One Size Does Not Fit All

by Mykel McElwee

It amazes me that the modus operandi of most physical conditioning programs still tend to gravitate toward old school training techniques. Sure, there are plenty of old school training exercises like push-ups that are quite effective in building muscle. And as far as aerobic conditioning? Who can argue that suicide sprints are ineffective for increasing an athlete’s cardiovascular endurance? But more to the point is this: simply putting together a workout that can kick someone’s butt does not constitute an effective workout. In fact, it can cause a whole lot of unnecessary pain and injury; even for the young individual in the "prime of their life". You may be able to beat them up a bit more. They might be able to "recover" quicker, but the lasting wear and tear eventually catches up. Reaching back to what your coach’s coach did when he/she was in high school, "The way we’ve always done it", is built upon antiquated thinking. It is important to recognize that this "one size fits all" approach doesn’t take into account the specific requirements necessary in designing a safe and effective exercise program for each individual.

"Why should I pay a trainer to help me do what I can do myself?" This "do-it-yourself" approach leaves many a talented athlete in a mess. Much like the home-owner who decides to take the "do-it-yourself" approach to save money and begins to gut his bathroom and remodel. Simply reading a few books, watching a few videos and combining that with the "way we did it back in the day" does not make for a safe and effective fitness program. Can one just read a recipe, watch the Food Network and then improvise with whatever is in the kitchen cupboard and expect it to measure up to Chef Ramsey? No. But isn’t this exactly what many individuals do with their own bodies? They put together their own workout recipe. Your body is not a kitchen to improvise in. You can’t just throw away what you’ve done and simply just start over each time you make a mistake. Often the body (and mind) pay the consequences. Similarly, implementing a professional fitness program, requires professional ability.

So what are the pre-requisites to designing a safe and effective fitness program? First an foremost, know the difference between professional training and "do it yourself". Don’t assume that your coach or the star athlete knows enough. A professional trainer has taken the time to educate him or herself in several areas of Exercise Science. These areas include: exercise physiology, anatomy, biomechanics, applied kinesiology and nutrition. Health screening, testing and evaluation are other tools that a professional trainer will use. Any professional trainer understands that regardless of a client’s fitness level, specific principles and methods are required for designing a safe and effective exercise program. The five key components are: Cardiovascular Fitness, Muscular Strength, Muscular Endurance, Flexibility and Weight Control. It is also important to remember that a safe and effective fitness program should be individualized. One size DOES NOT FIT ALL! Even programming for the average "healthy adult" requires a trainer to adapt and modify exercises for various ages and body types. A good trainer keeps a keen eye on a client’s form as they execute each specific movement. A professional trainer is also skilled in assessing a client’s varying health conditions and injuries. A good trainer also understands how to address specific "exercise related concerns" for each special population. The high school varsity athlete trains differently than the middle-aged dad who suffers from arthritis.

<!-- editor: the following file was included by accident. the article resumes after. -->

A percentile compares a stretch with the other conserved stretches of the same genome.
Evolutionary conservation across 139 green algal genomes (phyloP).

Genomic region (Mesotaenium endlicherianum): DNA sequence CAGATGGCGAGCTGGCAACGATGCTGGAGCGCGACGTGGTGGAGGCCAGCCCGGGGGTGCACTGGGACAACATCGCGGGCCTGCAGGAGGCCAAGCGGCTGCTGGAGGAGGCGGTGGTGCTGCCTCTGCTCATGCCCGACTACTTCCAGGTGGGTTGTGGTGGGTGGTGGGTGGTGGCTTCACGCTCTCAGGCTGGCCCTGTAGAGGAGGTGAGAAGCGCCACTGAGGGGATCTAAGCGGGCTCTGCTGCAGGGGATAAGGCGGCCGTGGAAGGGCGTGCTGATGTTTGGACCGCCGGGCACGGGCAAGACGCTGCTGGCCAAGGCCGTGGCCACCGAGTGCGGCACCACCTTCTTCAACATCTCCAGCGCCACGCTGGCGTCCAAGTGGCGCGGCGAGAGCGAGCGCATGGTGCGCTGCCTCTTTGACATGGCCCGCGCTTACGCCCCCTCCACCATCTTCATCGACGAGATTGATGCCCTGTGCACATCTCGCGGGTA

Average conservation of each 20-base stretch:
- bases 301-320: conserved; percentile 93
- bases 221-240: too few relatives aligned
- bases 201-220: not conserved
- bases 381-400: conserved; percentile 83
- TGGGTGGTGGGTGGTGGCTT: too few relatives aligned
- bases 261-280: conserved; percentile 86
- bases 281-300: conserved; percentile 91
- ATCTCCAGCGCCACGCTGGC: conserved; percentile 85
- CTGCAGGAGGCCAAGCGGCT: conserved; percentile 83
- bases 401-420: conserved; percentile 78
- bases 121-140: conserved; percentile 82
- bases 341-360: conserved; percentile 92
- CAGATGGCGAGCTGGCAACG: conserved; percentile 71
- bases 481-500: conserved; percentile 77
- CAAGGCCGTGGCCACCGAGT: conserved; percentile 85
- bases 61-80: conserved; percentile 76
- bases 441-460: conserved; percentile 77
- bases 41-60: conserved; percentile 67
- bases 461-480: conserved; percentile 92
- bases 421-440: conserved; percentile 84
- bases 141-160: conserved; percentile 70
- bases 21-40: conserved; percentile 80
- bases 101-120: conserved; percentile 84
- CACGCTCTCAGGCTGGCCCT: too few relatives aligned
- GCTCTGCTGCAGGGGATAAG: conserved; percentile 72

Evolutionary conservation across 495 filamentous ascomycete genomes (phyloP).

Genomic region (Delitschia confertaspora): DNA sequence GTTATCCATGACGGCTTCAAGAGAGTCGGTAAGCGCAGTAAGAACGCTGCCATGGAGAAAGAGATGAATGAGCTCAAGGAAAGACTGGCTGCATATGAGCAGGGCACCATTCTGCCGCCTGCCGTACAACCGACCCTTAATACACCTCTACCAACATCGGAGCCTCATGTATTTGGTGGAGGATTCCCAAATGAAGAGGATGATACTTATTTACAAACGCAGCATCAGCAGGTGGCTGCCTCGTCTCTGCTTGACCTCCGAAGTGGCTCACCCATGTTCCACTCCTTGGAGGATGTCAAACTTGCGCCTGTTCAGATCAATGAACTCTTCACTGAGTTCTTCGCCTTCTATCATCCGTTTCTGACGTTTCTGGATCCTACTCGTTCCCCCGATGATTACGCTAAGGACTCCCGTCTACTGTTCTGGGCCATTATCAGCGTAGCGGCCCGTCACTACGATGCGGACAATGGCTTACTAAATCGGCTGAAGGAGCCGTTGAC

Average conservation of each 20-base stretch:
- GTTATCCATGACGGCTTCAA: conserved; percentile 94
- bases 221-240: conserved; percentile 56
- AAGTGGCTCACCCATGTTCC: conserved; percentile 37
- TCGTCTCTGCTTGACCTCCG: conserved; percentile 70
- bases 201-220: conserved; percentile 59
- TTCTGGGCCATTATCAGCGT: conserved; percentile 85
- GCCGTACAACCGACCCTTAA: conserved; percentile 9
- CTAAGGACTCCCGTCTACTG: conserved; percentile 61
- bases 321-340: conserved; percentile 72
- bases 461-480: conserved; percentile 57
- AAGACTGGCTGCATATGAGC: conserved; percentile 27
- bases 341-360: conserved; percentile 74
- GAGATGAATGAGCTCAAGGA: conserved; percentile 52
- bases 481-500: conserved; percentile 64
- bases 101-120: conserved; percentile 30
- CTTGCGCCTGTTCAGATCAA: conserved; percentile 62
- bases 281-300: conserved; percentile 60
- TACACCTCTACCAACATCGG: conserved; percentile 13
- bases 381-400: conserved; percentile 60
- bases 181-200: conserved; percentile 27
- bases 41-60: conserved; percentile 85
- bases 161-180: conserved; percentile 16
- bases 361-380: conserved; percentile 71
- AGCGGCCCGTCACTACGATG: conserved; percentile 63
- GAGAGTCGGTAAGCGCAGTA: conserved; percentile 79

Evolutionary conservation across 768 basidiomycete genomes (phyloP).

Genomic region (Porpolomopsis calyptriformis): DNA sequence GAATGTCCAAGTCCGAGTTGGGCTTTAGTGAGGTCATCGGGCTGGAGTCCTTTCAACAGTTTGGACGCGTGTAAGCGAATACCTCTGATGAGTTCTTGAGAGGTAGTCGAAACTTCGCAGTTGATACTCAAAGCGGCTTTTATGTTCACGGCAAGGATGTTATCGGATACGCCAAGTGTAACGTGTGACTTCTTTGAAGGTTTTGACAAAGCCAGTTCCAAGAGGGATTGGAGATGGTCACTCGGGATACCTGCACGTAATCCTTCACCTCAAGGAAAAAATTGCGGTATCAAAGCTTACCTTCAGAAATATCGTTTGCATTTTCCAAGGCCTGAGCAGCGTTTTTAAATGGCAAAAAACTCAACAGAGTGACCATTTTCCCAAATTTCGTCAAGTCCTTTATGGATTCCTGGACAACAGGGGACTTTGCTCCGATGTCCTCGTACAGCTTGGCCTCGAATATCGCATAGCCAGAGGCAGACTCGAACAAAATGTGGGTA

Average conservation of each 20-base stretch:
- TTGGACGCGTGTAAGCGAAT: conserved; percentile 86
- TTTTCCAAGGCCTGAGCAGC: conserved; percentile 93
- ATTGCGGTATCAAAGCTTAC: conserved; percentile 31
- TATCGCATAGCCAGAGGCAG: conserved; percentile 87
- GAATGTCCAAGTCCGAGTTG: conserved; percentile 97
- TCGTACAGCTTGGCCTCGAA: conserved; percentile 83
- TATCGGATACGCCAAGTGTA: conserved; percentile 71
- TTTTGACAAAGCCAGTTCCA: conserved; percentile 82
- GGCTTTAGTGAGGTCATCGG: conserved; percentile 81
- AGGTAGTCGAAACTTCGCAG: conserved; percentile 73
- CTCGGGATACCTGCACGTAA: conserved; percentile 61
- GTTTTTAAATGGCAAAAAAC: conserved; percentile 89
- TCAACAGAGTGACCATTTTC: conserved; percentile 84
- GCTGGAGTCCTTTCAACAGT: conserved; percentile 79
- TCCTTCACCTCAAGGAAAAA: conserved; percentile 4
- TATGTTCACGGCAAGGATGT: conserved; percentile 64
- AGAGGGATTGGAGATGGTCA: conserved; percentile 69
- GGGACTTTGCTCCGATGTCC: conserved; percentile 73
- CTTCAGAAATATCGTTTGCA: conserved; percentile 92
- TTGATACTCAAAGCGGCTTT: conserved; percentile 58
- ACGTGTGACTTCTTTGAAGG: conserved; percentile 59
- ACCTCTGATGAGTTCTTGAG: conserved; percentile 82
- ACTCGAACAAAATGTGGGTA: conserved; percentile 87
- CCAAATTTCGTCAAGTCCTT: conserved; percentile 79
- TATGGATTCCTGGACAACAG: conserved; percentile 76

As a trainer with over 15 years in the personal training field I empathize with those of you who struggle getting past the price of hiring a personal trainer. I am one who approaches many projects with a "do it yourself" mentality. Yes, the money is a factor but so is my pride; "I CAN DO THIS!" For many years before becoming a professional trainer I tried to get in shape on my own. In fact, It was my own personal exercise frustrations nearly 20 years ago that finally lead me to finally hire a trainer. At the time it was a trainer that I "couldn’t afford". But it was that investment that finally yielded results. Now as I approach being "50 years old" I value more than ever what wisdom and experience brings to the table. I now appreciate that many instances that turn out better when I make the financial commitment to hire a professional.

Regardless of your physical condition or age, exercise and movement are essential for a healthy life. Most people know this, but many still lack enthusiasm when it comes to getting to the gym. Consider exploring the difference working with a personal trainer can make. For many, a personal trainer can make all the difference in reaching their fitness goals. Make sure your trainer is certified and insured. These are 2 pre-requisites that ensure that he/she is a professional and not just something they do for extra money. Try out a professional trainer and see the difference for yourself. A better you is possible.

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